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Tax Depletion – Oil & Gas

oil & Gas Tax Depletion

Oil and Gas Accounting: Tax Depletion

What is oil and gas tax depletion?

Depletion is “the process of associating the capital costs of finding and producing minerals with the production of the minerals.”

Uh huh….so what does that mean? Oil & Gas Accounting rules say that you must capitalize all of the costs incurred to acquire, explore, and develop oil and gas producing properties. Those costs are generally referred to as capitalized leasehold costs.

The way you are able to take the tax deduction for all of those costs is known as depletion. Depletion is calculated and maintained on a property by property basis and is only deductible by persons who hold an economic interest. There are 2 types of depletion: cost depletion and percentage depletion.

You can deduct the higher of percentage or cost depletion on a property by property basis. One property can benefit from percentage depletion while another property benefits from cost depletion. [Note: This is actually also true at the well level (one property may include multiple wells), but can get very complicated very quickly. Talk with a tax professional to determine your best course of action.] Capitalized leasehold costs are deducted by calculating percentage or cost depletion once an oil or gas well begins production.

What is Percentage Depletion?

Percentage depletion is one of the best tax benefits available to oil and gas investors. It is a deduction without having an actual expense to back it up. Imagine being able to reduce your current income by 15% just because the IRS said you could. That is exactly what this is. Like most things related to oil and gas accounting, calculating percentage depletion can be challenging.

How to calculate percentage depletion

Percentage depletion is calculated based on a percentage of gross income from the property. Percentage depletion can only be taken by a property that has net income. If a property has a net loss, percentage depletion cannot be deducted in the current year. It is VERY important to pay attention to the definition of net income in this scenario.

Net income is calculated by subtracting the following from Oil and Gas Gross Revenue on a property by property basis:

Lease Operating Expenses, Production Taxes, Intangible Drilling Costs, Dry Hole Costs, Depreciation from Tangible Drilling Cost, Other Expenses, and Overhead Expenses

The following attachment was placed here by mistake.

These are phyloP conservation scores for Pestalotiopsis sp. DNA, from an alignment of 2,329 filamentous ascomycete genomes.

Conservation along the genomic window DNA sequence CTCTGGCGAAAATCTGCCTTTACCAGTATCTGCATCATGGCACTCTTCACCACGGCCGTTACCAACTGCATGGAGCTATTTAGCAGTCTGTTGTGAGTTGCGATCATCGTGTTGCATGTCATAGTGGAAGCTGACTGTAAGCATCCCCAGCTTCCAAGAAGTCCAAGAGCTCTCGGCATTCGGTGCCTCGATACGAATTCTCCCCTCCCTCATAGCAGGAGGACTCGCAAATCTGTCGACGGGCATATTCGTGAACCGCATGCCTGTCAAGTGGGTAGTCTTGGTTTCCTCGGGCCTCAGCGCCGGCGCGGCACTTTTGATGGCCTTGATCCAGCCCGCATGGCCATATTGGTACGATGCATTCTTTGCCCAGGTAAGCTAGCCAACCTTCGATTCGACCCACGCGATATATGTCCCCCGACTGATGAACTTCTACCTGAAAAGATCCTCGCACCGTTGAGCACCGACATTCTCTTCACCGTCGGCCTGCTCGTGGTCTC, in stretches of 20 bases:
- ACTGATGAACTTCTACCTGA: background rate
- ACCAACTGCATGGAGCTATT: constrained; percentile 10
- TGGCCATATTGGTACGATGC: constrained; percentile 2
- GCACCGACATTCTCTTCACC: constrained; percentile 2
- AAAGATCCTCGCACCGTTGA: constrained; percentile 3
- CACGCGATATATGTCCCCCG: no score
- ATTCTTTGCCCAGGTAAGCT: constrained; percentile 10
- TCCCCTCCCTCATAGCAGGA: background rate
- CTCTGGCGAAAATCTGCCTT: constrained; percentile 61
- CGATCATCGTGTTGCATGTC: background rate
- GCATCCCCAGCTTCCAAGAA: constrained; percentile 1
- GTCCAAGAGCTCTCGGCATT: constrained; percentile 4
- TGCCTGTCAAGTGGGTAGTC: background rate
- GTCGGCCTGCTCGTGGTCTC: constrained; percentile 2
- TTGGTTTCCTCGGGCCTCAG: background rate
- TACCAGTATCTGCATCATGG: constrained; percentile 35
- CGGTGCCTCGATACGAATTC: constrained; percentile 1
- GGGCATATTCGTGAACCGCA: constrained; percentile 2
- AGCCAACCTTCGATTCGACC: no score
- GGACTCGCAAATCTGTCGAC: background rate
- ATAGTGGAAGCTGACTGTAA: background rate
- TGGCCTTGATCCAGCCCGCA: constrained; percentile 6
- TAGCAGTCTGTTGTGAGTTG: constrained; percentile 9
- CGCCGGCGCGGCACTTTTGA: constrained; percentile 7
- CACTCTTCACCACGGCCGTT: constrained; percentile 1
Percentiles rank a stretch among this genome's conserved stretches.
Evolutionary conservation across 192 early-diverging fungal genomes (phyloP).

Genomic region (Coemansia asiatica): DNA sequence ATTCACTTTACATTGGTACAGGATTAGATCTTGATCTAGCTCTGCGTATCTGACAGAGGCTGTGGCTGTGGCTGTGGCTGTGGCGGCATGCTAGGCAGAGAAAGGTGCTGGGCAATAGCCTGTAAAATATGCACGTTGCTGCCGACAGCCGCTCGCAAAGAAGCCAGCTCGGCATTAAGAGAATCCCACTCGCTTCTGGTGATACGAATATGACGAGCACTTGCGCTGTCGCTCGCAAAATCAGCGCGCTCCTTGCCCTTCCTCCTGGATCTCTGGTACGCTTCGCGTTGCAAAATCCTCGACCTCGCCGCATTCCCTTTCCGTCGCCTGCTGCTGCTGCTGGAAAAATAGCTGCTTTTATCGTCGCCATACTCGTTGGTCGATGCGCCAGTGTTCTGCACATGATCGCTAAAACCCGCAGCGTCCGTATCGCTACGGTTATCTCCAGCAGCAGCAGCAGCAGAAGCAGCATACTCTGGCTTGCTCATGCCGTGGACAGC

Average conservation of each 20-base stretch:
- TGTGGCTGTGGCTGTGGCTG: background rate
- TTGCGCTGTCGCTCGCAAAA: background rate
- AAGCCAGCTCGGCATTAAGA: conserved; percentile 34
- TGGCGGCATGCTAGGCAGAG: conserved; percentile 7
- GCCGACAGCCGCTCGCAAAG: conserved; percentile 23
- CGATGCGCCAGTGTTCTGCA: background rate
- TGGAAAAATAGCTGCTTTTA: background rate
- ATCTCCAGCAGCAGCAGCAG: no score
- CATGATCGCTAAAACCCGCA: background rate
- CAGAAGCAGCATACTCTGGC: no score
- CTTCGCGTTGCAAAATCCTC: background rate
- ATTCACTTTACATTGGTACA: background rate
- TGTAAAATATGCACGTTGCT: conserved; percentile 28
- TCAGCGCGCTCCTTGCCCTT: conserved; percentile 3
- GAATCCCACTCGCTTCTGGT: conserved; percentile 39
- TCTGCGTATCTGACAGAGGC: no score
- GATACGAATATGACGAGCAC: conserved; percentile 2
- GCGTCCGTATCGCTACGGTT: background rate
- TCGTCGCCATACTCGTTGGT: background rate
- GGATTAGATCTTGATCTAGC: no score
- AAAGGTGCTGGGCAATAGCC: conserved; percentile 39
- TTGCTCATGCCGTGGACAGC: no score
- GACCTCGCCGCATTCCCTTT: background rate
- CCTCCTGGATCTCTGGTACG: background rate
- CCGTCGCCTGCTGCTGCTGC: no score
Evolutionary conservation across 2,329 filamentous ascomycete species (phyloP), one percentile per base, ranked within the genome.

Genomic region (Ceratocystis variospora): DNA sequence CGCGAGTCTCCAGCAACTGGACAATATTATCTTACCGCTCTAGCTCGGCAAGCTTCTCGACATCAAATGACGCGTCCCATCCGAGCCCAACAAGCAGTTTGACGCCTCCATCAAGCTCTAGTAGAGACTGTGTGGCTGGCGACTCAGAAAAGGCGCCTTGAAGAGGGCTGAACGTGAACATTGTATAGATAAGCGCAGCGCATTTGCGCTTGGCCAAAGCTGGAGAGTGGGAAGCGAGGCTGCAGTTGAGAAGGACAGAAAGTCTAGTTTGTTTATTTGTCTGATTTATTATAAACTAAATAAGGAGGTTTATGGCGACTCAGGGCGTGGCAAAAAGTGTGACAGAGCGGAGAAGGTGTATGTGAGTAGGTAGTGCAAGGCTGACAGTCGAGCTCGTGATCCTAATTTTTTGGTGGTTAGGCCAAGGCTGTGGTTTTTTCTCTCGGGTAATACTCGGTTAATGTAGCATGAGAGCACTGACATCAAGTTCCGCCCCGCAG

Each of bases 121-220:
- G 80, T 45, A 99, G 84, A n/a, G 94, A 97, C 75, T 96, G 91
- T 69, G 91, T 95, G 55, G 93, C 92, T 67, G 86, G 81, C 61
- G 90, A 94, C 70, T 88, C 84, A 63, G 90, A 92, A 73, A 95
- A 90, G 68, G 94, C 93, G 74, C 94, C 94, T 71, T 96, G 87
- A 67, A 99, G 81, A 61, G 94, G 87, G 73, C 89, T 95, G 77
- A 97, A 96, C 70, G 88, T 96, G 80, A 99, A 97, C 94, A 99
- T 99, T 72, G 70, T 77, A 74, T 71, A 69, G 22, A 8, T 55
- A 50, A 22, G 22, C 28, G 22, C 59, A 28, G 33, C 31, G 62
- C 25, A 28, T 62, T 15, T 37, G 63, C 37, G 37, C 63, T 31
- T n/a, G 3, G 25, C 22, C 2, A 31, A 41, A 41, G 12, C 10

It is important to allocate depreciation expense to the correct property as it is used to calculate net income for that property.Once net income is calculated, multiply gross income by 15% for those properties that did not have a loss.

  • The allowable statutory percentage depletion deduction is the lesser of net income or 15% of gross income.
  • If net income is less than 15% of gross income, the deduction is limited to 100% of net income (before the deduction for depletion).


There are two other limitations to the percentage depletion deduction:


  1. A taxpayer’s total percentage depletion deduction for the year from all oil and gas properties cannot exceed 65% of taxable income, computed without deducting percentage depletion, the domestic production activities deduction, NOL carrybacks, and capital loss carrybacks (if a corporation).
  2. If the average daily production exceeds 1,000 barrels, then the quantity limitation rate must be calculated.


Unlike cost depletion, percentage depletion is not limited to the depletable base of the property and can be deducted as long as the property generates income. Percentage depletion is not allowed for foreign oil and gas producers, domestic retailers, and domestic refiners.


What is Cost Depletion?

Of the two depletion calculations, cost depletion is the easier to calculate. It is calculated based on the adjusted depletable base of the property as follows:

CD = [CP ÷ (CP + ER)] X DTB

CD = Cost Depletion
CP = Current units sold
ER = Ending reserves
DTB = Depletable Tax Basis remaining as of the end of the current tax year before current tax depletion is applied.